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xmag.com : August 2001: Dennis Miller

I'm waiting to speak with Dennis Miller, and after 20 minutes begin to question whether I'm worthy of his sardonic wit and rapacious humor. Reviled by some in the industry, Miller has nonetheless featured close to everyone in entertainment on his HBO offering, Dennis Miller Live, over the last seven years. Miller's also gearing up for his sophomore chair on Monday Night Football, where fat Nielsen numbers get to hear Miller's catchphrase, "That's just my opinion...I could be wrong." When I finally do speak to him, there he is, Dennis Miller--in Portland for his show on July 23rd--and the man is apologetic, reserved...almost self-deprecating. First I've ever heard a sincere apology from him, and it's aimed at me?! Caught off-guard to say the least.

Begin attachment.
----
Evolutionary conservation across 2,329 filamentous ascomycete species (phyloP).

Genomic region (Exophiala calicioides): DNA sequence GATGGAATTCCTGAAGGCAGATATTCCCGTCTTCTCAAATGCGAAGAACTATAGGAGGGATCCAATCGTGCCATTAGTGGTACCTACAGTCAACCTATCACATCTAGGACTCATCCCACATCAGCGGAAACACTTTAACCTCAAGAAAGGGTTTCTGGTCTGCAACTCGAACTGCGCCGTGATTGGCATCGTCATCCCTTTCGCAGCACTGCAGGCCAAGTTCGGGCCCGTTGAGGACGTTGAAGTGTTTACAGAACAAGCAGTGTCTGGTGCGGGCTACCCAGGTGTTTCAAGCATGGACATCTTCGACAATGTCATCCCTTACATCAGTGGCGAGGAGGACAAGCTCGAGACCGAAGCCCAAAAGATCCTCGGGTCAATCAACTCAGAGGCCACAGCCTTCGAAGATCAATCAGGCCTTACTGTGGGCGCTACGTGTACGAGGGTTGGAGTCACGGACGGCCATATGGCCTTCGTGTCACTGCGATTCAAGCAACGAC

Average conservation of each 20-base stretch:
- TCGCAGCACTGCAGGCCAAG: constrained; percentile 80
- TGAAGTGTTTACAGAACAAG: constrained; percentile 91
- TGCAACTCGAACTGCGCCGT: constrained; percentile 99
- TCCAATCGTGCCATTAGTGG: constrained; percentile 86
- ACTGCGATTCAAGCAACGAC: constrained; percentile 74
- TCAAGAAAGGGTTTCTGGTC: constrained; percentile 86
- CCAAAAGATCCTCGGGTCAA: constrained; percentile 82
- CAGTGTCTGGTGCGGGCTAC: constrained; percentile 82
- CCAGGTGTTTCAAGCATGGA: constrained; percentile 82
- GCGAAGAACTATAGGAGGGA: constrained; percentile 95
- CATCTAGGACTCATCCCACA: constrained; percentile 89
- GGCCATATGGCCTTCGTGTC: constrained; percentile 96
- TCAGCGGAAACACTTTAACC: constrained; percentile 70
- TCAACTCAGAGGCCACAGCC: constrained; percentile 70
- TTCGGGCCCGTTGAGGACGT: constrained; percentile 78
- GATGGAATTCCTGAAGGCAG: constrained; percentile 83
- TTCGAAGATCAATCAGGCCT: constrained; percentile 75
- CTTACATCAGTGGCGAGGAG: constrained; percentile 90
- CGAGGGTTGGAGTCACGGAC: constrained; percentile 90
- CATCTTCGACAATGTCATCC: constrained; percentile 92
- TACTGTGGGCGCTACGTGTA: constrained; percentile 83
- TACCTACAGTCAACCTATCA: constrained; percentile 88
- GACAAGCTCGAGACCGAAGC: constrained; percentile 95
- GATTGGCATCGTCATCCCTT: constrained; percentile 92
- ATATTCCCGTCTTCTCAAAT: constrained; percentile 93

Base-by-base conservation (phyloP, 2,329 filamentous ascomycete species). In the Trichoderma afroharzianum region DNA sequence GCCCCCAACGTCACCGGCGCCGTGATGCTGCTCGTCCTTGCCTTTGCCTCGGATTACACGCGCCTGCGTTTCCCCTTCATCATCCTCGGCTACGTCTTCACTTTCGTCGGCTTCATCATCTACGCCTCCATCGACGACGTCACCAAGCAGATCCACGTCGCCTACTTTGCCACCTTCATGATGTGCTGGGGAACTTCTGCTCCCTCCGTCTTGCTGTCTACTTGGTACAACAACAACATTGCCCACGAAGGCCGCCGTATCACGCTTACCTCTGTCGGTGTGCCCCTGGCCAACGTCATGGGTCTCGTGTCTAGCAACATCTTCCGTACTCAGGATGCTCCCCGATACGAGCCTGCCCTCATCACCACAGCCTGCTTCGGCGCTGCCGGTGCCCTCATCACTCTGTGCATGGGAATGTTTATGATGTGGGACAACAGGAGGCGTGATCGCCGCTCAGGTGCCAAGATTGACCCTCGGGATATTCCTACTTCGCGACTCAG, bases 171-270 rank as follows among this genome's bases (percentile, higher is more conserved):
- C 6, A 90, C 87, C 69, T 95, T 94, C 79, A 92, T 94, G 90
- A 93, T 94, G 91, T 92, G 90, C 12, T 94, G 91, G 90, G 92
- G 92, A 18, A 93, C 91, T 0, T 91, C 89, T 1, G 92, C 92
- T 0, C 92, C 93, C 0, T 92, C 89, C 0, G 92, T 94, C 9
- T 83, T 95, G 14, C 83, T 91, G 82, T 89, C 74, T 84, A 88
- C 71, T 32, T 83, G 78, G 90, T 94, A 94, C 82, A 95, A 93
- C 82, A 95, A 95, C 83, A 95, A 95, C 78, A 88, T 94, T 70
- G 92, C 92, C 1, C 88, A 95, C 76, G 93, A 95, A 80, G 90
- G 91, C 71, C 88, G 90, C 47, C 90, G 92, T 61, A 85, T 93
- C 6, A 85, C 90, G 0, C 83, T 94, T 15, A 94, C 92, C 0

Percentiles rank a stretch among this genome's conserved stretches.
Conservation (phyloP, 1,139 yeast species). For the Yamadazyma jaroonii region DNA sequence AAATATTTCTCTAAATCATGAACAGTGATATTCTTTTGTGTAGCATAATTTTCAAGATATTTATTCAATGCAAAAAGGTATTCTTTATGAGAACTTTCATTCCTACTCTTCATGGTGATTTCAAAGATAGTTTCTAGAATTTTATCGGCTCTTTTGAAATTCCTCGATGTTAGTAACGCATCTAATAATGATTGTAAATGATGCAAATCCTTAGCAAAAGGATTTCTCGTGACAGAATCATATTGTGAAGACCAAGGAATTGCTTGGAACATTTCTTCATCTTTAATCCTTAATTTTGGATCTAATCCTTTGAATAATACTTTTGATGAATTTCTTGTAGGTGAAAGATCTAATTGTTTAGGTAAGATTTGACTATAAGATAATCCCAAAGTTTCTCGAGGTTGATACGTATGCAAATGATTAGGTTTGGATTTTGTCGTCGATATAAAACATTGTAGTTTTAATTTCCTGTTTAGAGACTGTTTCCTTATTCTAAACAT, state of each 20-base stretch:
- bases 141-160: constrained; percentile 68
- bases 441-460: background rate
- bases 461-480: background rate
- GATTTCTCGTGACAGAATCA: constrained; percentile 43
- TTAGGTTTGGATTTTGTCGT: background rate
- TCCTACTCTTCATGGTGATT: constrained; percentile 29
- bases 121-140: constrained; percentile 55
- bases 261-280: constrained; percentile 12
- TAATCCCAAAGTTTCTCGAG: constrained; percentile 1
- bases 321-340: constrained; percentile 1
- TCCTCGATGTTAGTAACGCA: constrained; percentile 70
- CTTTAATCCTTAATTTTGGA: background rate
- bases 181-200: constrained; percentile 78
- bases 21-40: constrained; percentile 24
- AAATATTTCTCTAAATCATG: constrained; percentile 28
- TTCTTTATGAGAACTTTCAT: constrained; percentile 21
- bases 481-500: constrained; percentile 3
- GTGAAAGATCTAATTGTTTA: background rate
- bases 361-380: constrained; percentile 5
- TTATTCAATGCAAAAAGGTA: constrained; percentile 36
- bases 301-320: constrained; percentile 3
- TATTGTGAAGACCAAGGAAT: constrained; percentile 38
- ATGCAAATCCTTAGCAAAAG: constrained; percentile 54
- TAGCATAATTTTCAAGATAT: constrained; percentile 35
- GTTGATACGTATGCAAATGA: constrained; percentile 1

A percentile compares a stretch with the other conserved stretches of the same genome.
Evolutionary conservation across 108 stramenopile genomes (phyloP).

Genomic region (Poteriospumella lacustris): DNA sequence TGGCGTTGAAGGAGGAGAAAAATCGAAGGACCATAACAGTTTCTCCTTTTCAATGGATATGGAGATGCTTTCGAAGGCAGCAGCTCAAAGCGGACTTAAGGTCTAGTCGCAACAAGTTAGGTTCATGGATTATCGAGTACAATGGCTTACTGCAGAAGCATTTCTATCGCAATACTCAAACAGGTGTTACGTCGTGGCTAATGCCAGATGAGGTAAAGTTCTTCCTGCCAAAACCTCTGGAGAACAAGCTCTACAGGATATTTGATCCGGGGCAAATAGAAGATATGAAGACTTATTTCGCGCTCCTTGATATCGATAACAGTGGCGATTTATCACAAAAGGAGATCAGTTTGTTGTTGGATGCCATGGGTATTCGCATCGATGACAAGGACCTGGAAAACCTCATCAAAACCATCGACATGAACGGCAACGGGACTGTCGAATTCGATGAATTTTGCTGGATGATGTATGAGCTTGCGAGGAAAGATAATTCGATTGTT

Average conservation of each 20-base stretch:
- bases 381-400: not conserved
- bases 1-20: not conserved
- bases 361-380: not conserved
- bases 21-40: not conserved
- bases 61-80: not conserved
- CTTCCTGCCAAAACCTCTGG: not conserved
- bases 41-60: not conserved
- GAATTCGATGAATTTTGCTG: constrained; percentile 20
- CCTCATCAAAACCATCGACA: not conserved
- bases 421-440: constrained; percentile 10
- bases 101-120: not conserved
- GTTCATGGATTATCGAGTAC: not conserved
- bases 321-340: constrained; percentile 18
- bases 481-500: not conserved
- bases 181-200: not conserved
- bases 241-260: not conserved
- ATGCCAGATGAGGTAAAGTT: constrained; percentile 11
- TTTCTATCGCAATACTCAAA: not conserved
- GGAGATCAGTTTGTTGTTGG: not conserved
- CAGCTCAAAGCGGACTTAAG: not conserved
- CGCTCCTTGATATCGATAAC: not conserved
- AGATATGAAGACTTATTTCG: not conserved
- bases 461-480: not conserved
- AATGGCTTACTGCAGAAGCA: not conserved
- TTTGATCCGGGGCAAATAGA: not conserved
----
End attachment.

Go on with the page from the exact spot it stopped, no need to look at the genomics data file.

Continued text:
D. Miller: I'm sorry, I have to apologize to you. I'm at my vacation home, and my wife asked me to put away the trampoline that was out on the lawn because we're heading home today, and the next thing I know, I'm out rolling this thing across the lawn, like Jill Clayburgh carrying that big picture that Alan Bates gave to her at the end of An Unmarried Woman, and the wind was buffeting it and I got completely wrapped up in a chore and then I came in and said, "Christ, I forgot to call," and for that I'm sorry.

 

(Well, maybe not completely sincere, but you gotta love him.)

 

DJ Anon: Wow, not just an apology, but a witty metaphor to go along with it! Now, are you originally from Philadelphia?

D. Miller: Well, you see, that appeared in a Playboy...I'm originally from Pittsburgh.

DJ Anon: Oh, shit! I've screwed up already.

D. Miller: I guess the writer had morphed together a Pennsylvania city with a "P" in it.